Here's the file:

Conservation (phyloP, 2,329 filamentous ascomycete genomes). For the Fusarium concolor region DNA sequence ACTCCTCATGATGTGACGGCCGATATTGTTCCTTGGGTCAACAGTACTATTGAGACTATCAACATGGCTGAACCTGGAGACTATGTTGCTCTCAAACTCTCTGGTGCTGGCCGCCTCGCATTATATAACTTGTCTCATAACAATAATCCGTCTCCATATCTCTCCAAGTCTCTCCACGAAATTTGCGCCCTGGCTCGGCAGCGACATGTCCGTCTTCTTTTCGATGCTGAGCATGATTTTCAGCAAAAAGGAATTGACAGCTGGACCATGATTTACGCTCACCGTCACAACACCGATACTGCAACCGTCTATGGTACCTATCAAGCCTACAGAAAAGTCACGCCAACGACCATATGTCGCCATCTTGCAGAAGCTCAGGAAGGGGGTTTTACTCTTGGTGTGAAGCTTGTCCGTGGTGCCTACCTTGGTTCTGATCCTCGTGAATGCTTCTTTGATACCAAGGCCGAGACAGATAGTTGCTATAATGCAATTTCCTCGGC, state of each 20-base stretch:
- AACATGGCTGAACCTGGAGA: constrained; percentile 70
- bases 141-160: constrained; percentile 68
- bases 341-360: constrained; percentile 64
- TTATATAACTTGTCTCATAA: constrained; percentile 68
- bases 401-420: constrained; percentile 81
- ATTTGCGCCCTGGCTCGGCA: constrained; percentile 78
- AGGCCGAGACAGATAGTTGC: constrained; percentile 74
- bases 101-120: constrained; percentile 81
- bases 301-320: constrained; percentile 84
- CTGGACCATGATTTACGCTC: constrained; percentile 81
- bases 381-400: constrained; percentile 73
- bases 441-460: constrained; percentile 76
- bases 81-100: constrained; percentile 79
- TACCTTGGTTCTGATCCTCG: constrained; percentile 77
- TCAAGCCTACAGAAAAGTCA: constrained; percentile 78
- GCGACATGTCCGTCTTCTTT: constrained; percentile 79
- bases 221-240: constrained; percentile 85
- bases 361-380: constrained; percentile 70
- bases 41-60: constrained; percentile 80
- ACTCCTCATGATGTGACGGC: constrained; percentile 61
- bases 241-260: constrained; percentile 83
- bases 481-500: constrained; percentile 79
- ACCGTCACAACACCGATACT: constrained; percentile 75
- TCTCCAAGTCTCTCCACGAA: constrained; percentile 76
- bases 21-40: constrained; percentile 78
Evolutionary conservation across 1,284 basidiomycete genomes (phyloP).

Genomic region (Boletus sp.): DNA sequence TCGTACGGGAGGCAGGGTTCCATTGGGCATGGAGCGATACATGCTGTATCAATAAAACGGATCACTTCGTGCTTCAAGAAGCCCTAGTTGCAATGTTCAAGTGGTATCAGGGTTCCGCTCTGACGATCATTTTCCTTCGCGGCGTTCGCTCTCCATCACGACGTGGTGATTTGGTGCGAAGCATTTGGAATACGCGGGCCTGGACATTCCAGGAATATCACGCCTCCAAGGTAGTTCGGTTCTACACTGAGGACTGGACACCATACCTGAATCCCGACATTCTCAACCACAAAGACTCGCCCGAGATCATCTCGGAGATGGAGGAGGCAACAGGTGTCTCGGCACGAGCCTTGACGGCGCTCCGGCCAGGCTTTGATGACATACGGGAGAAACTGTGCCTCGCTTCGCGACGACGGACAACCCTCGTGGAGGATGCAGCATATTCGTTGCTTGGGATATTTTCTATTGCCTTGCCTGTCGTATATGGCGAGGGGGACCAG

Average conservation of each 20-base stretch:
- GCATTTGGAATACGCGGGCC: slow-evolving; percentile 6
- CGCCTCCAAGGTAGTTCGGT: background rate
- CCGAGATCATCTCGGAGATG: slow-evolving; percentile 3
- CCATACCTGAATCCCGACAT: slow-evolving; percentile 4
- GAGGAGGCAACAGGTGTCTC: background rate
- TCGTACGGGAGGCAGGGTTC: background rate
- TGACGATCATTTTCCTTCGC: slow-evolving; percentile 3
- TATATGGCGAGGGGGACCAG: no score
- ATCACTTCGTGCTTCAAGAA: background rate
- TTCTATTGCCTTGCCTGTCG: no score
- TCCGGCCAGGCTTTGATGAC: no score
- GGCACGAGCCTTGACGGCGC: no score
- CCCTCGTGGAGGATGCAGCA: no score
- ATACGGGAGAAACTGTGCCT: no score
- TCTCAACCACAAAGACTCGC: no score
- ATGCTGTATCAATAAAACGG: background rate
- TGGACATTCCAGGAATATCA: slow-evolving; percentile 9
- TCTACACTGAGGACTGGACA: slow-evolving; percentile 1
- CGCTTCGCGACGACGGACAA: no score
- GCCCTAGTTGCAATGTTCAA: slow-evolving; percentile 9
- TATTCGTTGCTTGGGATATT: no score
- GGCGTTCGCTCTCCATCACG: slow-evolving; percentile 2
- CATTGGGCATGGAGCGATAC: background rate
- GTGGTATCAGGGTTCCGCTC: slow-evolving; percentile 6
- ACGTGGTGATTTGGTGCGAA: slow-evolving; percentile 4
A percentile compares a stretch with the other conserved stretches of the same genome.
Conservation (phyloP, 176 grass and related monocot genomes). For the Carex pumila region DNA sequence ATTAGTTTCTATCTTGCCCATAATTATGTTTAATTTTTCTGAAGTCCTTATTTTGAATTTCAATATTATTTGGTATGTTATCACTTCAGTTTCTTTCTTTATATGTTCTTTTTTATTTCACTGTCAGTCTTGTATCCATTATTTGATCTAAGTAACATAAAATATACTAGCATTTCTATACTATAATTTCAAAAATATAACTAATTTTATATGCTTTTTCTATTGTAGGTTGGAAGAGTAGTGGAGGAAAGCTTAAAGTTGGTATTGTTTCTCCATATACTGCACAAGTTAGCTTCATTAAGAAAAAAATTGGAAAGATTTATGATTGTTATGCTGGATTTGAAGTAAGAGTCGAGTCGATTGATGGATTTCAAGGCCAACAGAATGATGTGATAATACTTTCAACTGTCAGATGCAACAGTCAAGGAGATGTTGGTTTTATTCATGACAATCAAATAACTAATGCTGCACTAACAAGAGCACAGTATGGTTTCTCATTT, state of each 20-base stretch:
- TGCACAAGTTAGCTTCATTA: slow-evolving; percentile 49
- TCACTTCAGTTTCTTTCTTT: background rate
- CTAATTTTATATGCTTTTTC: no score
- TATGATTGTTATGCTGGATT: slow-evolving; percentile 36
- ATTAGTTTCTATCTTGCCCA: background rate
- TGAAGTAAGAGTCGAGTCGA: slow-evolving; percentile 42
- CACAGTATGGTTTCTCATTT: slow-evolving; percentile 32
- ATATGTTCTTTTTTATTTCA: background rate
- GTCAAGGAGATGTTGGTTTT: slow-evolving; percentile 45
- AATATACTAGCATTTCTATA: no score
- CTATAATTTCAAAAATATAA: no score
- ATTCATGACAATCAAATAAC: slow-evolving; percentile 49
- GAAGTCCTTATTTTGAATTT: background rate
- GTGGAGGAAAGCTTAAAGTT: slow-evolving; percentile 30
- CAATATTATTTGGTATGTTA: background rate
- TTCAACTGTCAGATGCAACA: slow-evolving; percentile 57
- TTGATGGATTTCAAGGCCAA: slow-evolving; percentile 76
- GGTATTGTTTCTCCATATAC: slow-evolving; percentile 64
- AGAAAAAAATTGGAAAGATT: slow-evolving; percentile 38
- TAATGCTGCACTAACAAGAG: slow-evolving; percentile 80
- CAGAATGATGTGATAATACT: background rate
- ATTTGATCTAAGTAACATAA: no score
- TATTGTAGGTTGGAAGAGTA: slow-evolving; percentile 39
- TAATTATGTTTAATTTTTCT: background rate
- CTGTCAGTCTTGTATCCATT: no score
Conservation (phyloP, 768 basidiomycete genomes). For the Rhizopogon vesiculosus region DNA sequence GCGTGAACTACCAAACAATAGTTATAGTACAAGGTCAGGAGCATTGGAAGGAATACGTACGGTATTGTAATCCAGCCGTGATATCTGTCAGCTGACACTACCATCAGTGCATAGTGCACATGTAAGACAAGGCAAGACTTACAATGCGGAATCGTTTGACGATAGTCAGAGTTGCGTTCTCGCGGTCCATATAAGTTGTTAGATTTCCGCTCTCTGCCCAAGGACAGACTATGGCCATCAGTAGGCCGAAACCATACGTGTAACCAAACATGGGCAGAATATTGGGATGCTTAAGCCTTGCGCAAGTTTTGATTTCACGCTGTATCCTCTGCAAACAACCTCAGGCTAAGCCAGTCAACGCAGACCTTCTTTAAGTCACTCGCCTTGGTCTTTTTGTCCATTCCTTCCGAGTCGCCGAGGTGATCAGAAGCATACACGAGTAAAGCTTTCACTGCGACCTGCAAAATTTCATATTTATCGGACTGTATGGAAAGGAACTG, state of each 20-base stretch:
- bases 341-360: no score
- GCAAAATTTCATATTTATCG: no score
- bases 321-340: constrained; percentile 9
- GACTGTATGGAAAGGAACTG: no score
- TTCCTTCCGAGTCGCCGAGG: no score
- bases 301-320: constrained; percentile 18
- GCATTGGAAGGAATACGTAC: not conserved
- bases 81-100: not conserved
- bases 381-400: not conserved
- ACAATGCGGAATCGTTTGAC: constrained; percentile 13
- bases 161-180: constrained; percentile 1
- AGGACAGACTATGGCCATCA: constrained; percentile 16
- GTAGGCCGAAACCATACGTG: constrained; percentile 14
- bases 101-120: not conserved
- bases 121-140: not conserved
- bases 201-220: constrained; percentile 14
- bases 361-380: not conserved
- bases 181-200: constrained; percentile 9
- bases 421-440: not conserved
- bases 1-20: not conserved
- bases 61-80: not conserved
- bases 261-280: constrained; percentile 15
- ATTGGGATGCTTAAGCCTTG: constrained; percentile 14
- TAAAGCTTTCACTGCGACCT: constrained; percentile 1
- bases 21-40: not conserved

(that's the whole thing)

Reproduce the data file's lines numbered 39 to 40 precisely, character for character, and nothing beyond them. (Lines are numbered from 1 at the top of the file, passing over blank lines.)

- TTCTATTGCCTTGCCTGTCG: no score
- TCCGGCCAGGCTTTGATGAC: no score